WE’VE all felt a little ‘hangry’ before.
Most people at some point in their life will experience an element of grouchiness that takes over when going too long without food.
We’ve all felt hangry before – but one expert has warned that it could be causing you spikes in blood pressure
As our lives get busier, it can be easy to forget to eat or choose to ignore obvious hunger signs.
By ignoring these signs, a reaction can be triggered which makes you feel irritable and on edge.
A recent study, published in the Proceedings of the National Academy of Sciences found there was a large correlation between hunger, feeling angry, and low blood sugar levels.
With that in mind, we take a look at why it’s important to manage your blood sugar levels.
The British Heart Foundation states that the hormone insulin allows sugar (glucose) in your bloodstream to enter your cells, where it can be used for energy.
“If you don’t have enough insulin, sugar stays in the bloodstream. Over time, high blood sugar levels damage your blood vessels,” guidance states.
This can then lead to other issues such as coronary heart disease, kidney disease and diabetic eye disease.
Speaking to Sun health, nutritionist Jess Hillard has revealed how you can avoid spikes and dips in your blood sugar.
1. Don’t skip meals
To effectively manage your blood sugar levels, it is extremely important that you are eating three meals per day that contain all the essential nutrients your body needs, the expert said.
Jess, who is the in-house nutritionist at sports nutrition brand Warrior said this includes carbohydrates, protein, vegetables, and healthy fats.
“By not eating at key mealtimes, your body will find it difficult to stabilise blood sugar levels and will leave you feeling famished.
“To avoid this and ensure your energy levels are consistent throughout the day, eating at key mealtimes is essential,” she said.
2. Have snacks
If you know that you are prone to low blood sugar levels or find that you get the shakes during the day, it is important to carry snacks with you at all times, Jess advised.
“These should be high in carbohydrates to give you the nutrients you need to effectively manage your blood sugar levels.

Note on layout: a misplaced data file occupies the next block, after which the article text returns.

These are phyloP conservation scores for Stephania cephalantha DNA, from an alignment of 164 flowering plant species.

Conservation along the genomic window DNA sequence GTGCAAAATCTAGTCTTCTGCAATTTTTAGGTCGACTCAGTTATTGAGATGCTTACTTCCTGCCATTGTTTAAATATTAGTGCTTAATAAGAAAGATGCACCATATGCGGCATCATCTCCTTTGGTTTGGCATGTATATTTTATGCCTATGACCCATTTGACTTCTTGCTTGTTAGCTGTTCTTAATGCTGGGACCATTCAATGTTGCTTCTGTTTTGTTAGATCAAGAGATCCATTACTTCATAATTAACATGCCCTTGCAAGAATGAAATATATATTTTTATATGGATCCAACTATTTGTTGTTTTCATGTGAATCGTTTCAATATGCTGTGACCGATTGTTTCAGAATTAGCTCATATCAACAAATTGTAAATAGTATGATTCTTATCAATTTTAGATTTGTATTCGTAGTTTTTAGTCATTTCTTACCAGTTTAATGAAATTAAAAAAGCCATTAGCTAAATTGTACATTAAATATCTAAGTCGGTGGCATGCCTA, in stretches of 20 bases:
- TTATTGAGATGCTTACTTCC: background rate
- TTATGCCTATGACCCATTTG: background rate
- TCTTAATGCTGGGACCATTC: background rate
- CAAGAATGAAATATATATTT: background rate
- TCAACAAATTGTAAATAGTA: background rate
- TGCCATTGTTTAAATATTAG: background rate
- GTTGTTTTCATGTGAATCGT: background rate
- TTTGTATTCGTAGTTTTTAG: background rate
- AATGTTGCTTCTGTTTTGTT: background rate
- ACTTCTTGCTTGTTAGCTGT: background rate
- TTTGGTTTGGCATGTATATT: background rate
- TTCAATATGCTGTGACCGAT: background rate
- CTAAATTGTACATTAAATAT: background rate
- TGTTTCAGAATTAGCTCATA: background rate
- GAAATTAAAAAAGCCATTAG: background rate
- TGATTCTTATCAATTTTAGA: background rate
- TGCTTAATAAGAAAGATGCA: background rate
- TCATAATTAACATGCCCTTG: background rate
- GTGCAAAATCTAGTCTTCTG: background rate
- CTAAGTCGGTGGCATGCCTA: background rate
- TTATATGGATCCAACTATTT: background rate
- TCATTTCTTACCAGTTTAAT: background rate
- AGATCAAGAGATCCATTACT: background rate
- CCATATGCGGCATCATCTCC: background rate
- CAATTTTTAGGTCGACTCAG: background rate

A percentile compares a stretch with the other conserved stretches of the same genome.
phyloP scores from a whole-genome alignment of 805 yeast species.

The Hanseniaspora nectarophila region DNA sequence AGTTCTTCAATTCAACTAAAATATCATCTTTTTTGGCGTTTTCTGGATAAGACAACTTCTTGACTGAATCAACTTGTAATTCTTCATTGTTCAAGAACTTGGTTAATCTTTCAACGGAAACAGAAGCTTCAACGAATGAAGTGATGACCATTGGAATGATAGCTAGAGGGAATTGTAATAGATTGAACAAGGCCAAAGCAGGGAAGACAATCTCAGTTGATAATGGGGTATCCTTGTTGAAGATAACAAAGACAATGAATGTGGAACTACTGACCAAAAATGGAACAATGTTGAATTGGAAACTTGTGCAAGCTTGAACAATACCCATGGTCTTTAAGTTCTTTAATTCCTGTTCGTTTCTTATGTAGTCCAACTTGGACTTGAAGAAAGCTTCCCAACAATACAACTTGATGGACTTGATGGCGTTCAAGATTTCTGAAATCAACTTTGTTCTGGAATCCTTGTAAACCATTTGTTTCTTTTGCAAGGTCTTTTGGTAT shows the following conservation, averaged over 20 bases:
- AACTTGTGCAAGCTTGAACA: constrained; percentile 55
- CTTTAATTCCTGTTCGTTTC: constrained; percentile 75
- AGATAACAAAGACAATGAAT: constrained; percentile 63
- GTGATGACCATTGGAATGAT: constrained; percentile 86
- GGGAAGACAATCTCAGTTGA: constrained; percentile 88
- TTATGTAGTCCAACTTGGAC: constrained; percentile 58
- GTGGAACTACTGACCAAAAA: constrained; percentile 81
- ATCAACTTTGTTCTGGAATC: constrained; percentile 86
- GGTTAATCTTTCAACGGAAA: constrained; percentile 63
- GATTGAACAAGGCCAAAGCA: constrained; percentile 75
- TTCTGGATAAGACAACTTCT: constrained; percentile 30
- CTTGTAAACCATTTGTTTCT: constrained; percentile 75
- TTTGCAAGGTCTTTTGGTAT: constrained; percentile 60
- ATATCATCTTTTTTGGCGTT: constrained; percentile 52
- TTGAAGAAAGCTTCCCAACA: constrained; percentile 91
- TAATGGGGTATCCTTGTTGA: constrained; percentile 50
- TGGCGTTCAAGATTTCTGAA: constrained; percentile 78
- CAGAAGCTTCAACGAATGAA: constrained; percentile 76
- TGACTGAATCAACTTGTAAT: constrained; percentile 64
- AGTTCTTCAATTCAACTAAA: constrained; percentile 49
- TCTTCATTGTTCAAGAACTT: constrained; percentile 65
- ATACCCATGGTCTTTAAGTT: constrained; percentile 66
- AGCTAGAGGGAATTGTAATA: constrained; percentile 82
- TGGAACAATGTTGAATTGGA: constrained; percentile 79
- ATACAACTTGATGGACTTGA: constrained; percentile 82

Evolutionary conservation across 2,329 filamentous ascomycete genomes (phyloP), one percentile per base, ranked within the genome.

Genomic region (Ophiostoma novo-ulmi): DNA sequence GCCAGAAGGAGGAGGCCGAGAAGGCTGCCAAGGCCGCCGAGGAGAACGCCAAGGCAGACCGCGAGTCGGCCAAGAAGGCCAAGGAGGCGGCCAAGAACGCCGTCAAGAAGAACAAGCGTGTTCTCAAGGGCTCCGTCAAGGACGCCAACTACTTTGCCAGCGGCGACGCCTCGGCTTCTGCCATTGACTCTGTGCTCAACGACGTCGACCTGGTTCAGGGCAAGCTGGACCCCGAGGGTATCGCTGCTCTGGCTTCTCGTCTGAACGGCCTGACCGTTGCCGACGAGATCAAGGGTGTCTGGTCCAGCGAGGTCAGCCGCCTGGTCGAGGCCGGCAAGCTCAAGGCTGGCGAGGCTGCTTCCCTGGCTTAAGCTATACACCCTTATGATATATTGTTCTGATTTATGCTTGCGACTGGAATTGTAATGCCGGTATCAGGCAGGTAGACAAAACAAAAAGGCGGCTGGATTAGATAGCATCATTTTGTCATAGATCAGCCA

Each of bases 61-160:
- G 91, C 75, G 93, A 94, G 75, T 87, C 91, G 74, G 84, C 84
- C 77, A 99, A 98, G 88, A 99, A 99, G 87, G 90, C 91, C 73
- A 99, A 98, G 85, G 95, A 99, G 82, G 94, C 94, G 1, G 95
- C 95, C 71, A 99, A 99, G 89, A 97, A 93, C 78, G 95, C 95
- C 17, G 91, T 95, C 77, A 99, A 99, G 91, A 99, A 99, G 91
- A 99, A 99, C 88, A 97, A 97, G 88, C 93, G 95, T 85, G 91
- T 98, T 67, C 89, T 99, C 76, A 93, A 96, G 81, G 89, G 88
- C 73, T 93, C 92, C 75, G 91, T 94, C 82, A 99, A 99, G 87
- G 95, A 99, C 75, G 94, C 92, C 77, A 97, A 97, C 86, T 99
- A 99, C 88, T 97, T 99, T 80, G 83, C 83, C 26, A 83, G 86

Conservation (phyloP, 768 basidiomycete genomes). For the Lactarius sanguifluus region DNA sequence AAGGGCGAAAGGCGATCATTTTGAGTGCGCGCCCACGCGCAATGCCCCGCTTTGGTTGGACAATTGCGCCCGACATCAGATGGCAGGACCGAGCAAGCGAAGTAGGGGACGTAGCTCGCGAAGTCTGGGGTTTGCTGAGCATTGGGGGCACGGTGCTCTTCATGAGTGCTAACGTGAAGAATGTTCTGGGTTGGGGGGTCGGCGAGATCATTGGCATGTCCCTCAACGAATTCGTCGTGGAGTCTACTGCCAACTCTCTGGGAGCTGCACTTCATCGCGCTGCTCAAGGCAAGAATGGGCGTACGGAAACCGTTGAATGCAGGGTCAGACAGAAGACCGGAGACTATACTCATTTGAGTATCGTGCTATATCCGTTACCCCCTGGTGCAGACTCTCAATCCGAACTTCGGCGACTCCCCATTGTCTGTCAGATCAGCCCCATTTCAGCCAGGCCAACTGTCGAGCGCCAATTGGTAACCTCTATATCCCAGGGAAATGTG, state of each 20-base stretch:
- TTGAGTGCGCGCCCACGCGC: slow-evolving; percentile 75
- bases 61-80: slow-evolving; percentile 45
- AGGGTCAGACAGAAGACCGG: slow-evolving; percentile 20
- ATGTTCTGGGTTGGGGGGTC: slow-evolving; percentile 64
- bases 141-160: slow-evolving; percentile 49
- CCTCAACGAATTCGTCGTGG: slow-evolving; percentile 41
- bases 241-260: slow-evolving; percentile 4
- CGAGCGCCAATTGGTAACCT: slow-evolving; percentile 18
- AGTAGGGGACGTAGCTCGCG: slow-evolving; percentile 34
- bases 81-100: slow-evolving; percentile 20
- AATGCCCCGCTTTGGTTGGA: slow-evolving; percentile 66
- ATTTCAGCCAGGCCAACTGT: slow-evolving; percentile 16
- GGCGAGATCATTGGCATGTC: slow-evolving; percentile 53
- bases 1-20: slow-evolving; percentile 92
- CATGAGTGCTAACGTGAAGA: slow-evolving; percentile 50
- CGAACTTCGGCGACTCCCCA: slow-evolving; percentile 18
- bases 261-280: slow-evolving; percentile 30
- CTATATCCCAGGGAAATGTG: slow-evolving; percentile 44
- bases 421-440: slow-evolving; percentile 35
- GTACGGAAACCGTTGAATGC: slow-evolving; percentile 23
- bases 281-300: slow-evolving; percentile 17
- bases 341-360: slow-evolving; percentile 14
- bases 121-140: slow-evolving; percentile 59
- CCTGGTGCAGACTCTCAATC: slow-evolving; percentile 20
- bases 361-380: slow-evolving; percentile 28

“Having healthy snacks on you at all times are key to preventing you from getting to the ‘hangry’ point and feeling dizzy,” she added.
3. Exercise consciously
Exercising regularly is essential to a healthy routine. However, it is important to be aware of the impact exercise can have on your body as it increases insulin sensitivity, Jessica said.
“Whilst this is not necessarily a bad thing, as it means your cells can effectively use the available sugar in your bloodstream, it does mean that you need to ensure that you are fuelling your body sensibly before and after exercising.
“To avoid experiencing dizzy spells or feeling faint after exercise, you should ensure you have a high carbohydrate snack or meal shortly after finishing,” the expert said.
She added that if the workout is longer than 60 minutes, you might want to think about having something to refuel your blood sugar levels during your workout too.
“Great options for this are sports drinks, sweets, or energy gels, which are easy to consume during exercise,” Jessica said.
What should your blood sugar levels be?
Blood sugar levels are measured in molar concentration (millimoles per litre).
For non-diabetics, the normal level is between 4 and to 6mmol/L before meals and less than 8 mmol/L two hours after eating, the British Heart Foundation states.
LOW BLOOD SUGAR
Early signs of low blood sugar (hypoglycaemia) include:
- Feeling hungry
- Feeling tired
- Feeling shaky, dizzy, or irritable
If not treated, you may start to feel weak, slur your speech, or become clumsy (similar to being drunk), and it can even cause seizures or fainting.
HIGH BLOOD SUGAR
High blood sugar (Hyperglycaemia) is a common problem for people with type 1 or type 2 diabetes.
- Feeling thirty
- Frequently needing to pee
- Feeling tired
- Blurred vision
- Weight loss
It can be caused by stress, illness, overeating, not drinking enough water, not exercising, or missing doses of diabetes medication.
4. Sleep regularly
A poor sleep routine sleep can have an impact on blood sugar levels, and even one night of sleep deprivation can increase insulin resistance, which can impact your blood sugar, Jess said.
The expert added that a lack of sleep is also seen to be related to diabetes and other blood sugar disorders which make it hard for your body to regulate blood sugar levels.
She advised that you should allow yourself at least one hour before you intend to sleep to unwind, with no screen time.
“This will wind your brain down ready to sleep and will improve the quality of your sleep too.
“Instead of looking at your phone, scrolling endlessly on Instagram, read a book for an hour.
“If you are prone to overthinking at night, which in-turn affects your sleep, great options can be putting on some storm sounds to take your mind off the thoughts, or even a soothing podcast,” she said.
5. Stay hydrated
Jessica said that many people overlook the importance of drinking enough water when it comes to managing blood sugar levels.
She said that sufficient hydration can not only support – but even lower blood sugar.
“This is because water not only prevents dehydration, which can elevate blood sugar levels due to a higher concentration of glucose in the bloodstream, but it also helps flush out excess sugar through urine.
“It is recommended that you should drink at least eight glasses of water per day, but if you find this difficult you could try adding lime or lemon to give it added flavour,” she added.
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